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After scratching my head trying to figure out why my site was responding so slowly even though the server resources are fine, I finally checked the Apache status and found:

78 requests/sec - 0.7 MB/second - 8.5 kB/request
256 requests currently being processed, 0 idle workers

It appears that my apache is literally maxed out with connections. Anyone trying to visit my site gets put on a "waiting list" until Apache is free again.

It seems I have two options.

A) Raise the max connections limit above 256. Although according to this article it's not so easy:

By default, the MaxClients parameter has a compiled in hard limit of 256. This can be changed by recompiling Apache however. Some distributions, or hosting companies raise this limit to a very high value, such as 512 or even 1024 in order to cope with large loads.

B) Locate scripts that are taking up too much time. This seems a lot more tricky to me, since most apache processes just appear and then disappear again. Also, my sites PHP scripts are optimized pretty well...and once again, server resources are fine:

Server load 2.69 (8 CPUs)   
Memory Used 25.33% (2,039,108 of 8,048,804) 
Swap Used   1.32% (54,156 of 4,095,992)

Which option (if either of them) should I chose and how should I do it?


More information: Server Version: Apache/2.2.23 (Unix) mod_ssl/2.2.23 OpenSSL/1.0.0-fips DAV/2 mod_auth_passthrough/2.1 mod_bwlimited/1.4 FrontPage/

HTTP Conf:

Parital Request sample:

Toggle Text-Wrap if the paste-bins show up weird.

share|improve this question
The article you cited is ~6 years old. Software changes. See Shane's Answer. – Chris S Feb 23 '13 at 21:12
@ChrisS Even further out of date - the compiled-in limit was a 1.x thing (2.0 came out in 2002), and the article even explicitly links to the 2.0 docs. – Shane Madden Feb 23 '13 at 21:46
up vote 9 down vote accepted

That article is inaccurate; MaxClients can be raised above 256 when using the prefork MPM (which is what I assume you're using currently based on your description of the problem). From the documentation:

For non-threaded servers (i.e., prefork), MaxClients translates into the maximum number of child processes that will be launched to serve requests. The default value is 256; to increase it, you must also raise ServerLimit.

ServerLimit is the one that has the hard-compiled limit, but it's way past where you should ever reach without your server running into some other bottleneck. Documentation:

There is a hard limit of ServerLimit 20000 compiled into the server (for the prefork MPM 200000). This is intended to avoid nasty effects caused by typos.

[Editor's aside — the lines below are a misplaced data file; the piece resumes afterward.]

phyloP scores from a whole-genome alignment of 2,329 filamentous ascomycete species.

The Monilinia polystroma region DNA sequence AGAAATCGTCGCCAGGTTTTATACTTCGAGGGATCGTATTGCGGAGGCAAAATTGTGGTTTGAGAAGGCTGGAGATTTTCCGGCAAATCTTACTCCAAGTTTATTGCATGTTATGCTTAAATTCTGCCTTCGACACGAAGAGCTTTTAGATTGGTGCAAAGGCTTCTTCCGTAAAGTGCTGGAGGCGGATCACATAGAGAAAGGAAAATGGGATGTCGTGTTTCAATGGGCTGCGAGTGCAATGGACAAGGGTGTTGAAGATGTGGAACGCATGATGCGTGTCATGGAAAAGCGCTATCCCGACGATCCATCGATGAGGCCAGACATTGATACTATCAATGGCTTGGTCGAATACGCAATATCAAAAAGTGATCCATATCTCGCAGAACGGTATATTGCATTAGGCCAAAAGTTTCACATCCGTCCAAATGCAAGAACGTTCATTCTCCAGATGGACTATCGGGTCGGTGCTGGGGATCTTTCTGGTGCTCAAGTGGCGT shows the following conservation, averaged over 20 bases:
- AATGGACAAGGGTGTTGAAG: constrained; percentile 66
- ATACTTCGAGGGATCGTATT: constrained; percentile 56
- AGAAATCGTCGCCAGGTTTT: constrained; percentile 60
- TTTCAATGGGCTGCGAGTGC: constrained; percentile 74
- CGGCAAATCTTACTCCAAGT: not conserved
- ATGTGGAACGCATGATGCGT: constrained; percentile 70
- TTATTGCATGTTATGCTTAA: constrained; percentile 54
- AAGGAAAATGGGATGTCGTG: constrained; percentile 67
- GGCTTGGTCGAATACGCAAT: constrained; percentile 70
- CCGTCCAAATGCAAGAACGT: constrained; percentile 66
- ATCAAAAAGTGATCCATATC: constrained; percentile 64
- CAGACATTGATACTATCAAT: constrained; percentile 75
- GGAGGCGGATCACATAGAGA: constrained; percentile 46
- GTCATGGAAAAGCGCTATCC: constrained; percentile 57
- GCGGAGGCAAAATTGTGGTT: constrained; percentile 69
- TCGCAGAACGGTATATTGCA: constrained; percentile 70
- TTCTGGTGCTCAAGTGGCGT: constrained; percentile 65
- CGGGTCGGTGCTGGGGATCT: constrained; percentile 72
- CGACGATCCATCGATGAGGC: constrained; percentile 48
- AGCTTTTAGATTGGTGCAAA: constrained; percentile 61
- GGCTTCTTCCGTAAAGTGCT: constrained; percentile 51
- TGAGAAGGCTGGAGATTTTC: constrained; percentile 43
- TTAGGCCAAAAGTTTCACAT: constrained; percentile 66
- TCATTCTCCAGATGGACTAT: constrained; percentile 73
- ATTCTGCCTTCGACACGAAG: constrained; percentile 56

So, if you want to raise your client limit to something like 512, then:

MaxClients 512
ServerLimit 512

You should also take a look at which MPM you're using, as MPMs other than prefork are better for scale. See here for more information.

share|improve this answer
I see core.c and worker.c from running httpd -l. I guess that means I am running worker MPM? – hellohellosharp Feb 23 '13 at 21:03
@hellohellosharp Indeed - in that case, you'll want to adjust potentially your MaxClients, ServerLimit, ThreadsPerChild, and ThreadLimit. Can you provide your current worker config from httpd.conf? – Shane Madden Feb 23 '13 at 21:09 there any danger in posting this publicly? Hopefully not, here it is: – hellohellosharp Feb 23 '13 at 21:11
Nope, no problems in posting most httpd.conf files. Just make sure you don't have something odd like comments with passwords/usernames/etc. These sometimes creep up in proxy configuration sections and the like too. Many people like to edit out IP and Domain names too, just so they don't attract attention – Chris S Feb 23 '13 at 21:14
the status module can show you these details. – ETL Feb 24 '13 at 2:50

I would suggest that you use a reverse proxy, something like nginx or lighttpd can handle many more connections than apache. Depending on how your sites use htaccess you can also use nginx/lighttpd with fcgi and forego apache completely.

share|improve this answer
Really?? He needs to add two lines of configuration to httpd.conf and your solution is to rip out most of the software he has running and replace it?! Every piece of software has it's problems, but uneducated misuse causes worse problems. – Chris S Feb 23 '13 at 21:11
Ultimately nginx can handle more active connections, its up to the OP to decide what to use, I was just putting forward my suggestion. – Shoshomiga Feb 24 '13 at 12:06

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